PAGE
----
It’s really important that you make your brand bigger than yourself and your own views. Because what I’ve found is that your company’s strength and opportunity are not always what you as a founder think they are. My initial impression as the founder of Konsu was that it was a revenue generator for physicians. What I’m offering helps them improve their patient volume and revenue. But that’s not exactly what we’ve found.
Physicians care about treating their patients in a timely manner and not overprescribing antibiotics. So that value proposition around quality actually resonates more than that revenue bump.
As a founder, the foundation on which your messaging is built has to be rock solid. It has to be tied to a greater purpose and vision. And it has to be separated from a founder’s own personal notions. As founders, we get caught up in our own story and view and what we think is so amazing about our product or service. But we are not our consumers and investors. So making sure you’re listening to your consumers and expressing yourself in a really strong, clear way is of paramount importance.
What is most important in terms of brand expression for your business?
It’s really important that Konsu has the right tone of voice. I’m not talking to a concierge audience. The language in all of my communications and touchpoints needs to be friendly, super accessible, approachable, and authentic. For Konsu, when you look at our website, we’ve put a lot of time into the visual cues and the language. This is why it’s so important to understand your brand and consumers beyond just yourself. They’re not all going to be experts. A 12-year-old needs to be able to understand your communications.
And it doesn’t stop at the tone of voice and messaging. You need to understand how those messages change based on the audience. It’s really different for Konsu to engage a physician vs. a caregiver vs. a potential investor.
One of the most important things you can do as a founder is to equip your biggest advocates to deliver your message. I’m not always going to be in control of who delivers Konsu’s messages, so I need to be packaging up that messaging and language for anyone who is acting on behalf of my brand.
You are in seed round funding for Konsu. What role will brand play moving forward, now that funding is more competitive?
Brand should be part of everything you do — it forms your foundation. The mission of the company and the “why” — that is really important to potential investors. They need to feel my passion because they need to know I’ll work as hard with their money — to make money — as I’m saying I will. So the mission becomes incredibly important.
If I’m thinking of my pyramid of who I have to impress and be buttoned up with, investors are at the top. Physicians know the industry, but not every investor does. Some are industry agnostic or work across multiple industries, so they require the full story. I need to have answers for them. It’s where I have to be the most prepared because I don’t have as much room for error. And I don’t have a second chance to make an impression on them.
I’ve been fortunate — I’ve had coaching. This isn't my first startup, and I’ve had consulting experience. So my advice is this: the story you tell, from your personal story to the why behind what you do, all the way to being transparent about your risks… your messaging for that needs to be highly calculated, extremely deliberate, and very concise.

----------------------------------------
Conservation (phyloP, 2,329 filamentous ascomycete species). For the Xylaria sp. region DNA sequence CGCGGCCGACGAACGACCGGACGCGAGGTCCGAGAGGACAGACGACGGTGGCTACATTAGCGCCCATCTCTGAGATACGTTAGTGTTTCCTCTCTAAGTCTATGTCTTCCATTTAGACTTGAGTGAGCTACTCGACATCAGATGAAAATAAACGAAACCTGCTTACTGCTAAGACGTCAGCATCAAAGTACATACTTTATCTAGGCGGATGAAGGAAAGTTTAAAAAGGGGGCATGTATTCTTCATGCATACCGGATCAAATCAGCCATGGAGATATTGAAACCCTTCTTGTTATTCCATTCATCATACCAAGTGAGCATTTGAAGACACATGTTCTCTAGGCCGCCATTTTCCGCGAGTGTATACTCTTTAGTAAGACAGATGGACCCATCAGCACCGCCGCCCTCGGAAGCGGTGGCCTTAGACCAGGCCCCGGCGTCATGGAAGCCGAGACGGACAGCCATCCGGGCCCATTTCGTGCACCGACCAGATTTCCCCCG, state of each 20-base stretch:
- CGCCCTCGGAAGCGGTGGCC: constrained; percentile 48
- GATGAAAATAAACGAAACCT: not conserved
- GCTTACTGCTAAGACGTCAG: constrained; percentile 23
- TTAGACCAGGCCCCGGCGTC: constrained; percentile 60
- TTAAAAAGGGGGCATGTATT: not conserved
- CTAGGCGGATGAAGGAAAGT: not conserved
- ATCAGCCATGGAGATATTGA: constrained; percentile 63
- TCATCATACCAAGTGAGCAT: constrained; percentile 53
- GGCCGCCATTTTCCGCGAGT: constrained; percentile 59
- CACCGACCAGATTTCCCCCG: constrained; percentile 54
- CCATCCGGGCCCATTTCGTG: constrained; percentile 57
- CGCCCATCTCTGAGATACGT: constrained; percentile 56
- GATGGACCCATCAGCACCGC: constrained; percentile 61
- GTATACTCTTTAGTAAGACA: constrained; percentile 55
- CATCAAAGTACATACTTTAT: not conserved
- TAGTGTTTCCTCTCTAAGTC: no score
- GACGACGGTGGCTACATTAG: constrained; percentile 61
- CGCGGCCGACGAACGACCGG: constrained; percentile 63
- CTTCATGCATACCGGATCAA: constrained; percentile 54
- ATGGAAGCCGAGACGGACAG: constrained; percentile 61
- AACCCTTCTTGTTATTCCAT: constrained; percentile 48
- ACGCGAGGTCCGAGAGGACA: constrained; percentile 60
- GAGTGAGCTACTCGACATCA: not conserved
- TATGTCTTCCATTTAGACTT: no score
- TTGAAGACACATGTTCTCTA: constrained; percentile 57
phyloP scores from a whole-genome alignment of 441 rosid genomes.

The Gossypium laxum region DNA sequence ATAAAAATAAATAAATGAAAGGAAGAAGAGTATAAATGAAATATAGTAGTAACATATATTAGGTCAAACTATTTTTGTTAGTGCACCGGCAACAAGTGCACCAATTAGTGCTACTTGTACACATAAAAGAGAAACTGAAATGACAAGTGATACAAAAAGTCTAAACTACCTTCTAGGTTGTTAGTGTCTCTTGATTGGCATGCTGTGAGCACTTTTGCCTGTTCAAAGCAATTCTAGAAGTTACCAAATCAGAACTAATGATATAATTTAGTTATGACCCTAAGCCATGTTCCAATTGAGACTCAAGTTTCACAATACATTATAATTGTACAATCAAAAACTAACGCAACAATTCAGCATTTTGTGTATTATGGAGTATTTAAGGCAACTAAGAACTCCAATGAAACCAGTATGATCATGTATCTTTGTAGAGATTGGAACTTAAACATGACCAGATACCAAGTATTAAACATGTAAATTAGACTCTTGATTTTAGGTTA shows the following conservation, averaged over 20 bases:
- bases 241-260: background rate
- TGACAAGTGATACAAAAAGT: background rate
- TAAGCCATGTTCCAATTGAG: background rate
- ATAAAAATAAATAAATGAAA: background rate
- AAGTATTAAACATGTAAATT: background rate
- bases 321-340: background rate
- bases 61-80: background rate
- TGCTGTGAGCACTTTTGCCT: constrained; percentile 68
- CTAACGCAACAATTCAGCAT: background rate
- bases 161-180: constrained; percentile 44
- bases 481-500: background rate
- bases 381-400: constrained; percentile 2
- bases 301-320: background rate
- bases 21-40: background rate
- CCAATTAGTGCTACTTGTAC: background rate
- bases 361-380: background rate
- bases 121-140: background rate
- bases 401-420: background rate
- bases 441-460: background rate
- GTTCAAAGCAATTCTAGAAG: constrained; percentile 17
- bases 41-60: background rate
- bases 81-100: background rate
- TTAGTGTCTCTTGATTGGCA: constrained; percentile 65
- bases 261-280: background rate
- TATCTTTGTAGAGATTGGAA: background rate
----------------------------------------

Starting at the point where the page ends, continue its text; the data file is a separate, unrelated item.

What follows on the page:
A big part of what we do at Spectacle is helping clients identify and articulate their “why.” Can you talk a little more about why that’s an important part of your messaging during a raise?
For me, the "why" and the mission have a huge impact, especially in a space like healthcare. That’s what differentiates you. It answers the question, why me over the other companies pitching? The "why" plays a role in investors seeing that you can credibly deliver.
The "why" is the very first piece of content in my investor deck. If I don’t cover that on the first page, then why are we all sitting here?
In your experience, do founders typically overlook that?
Sometimes, yes. I do a lot of pitch competitions. I’ve seen so many pitches. It’s all over the board. At times, it’s obvious that there are only engineers on a team. And engineers are incredibly important. But there can be a tendency for specialists to over-focus on the product and the technical aspects. Often, technical founders overemphasize technical strengths and the "why" behind the product is convoluted, complicated, or not stated at all.
Whether or not you have a clear purpose behind what you do reflects on the quality and diversity of a team. If a team can’t tell a story, they can’t sell a product.
You have spent a lot of time in the VC space. What advice do you have for other women in this ecosystem?
VC has historically been a boys’ club. It’s hard to penetrate it unless you’re constantly networking... and I’m constantly networking. But the preference is given to the guys that know the guys that know the guys — that’s how you get meetings. I’ve cold emailed hundreds with no response. But when I get a personal introduction, I get a response within an hour. It’s not that people aren’t willing to listen, it’s just that personal connections mean a lot in this industry. And it’s an industry that’s still dominated by men.
My advice is to tap into your male allies. Make them a part of what you are doing. And be brave. I’m tapping into friends in VC. I’m going up to people I don’t know at networking events and asking for introductions. It’s not always a comfortable feeling. But you know what? It’s worth the discomfort. Because I’m not doing it for myself, I’m doing it for my dream. I’m doing it for what I think needs to be different in the system, and what patients need in healthcare. I remind myself that I deserve to be here. And my “why” is the reason. You deserve to be here, too. Tell yourself that, on repeat, every day.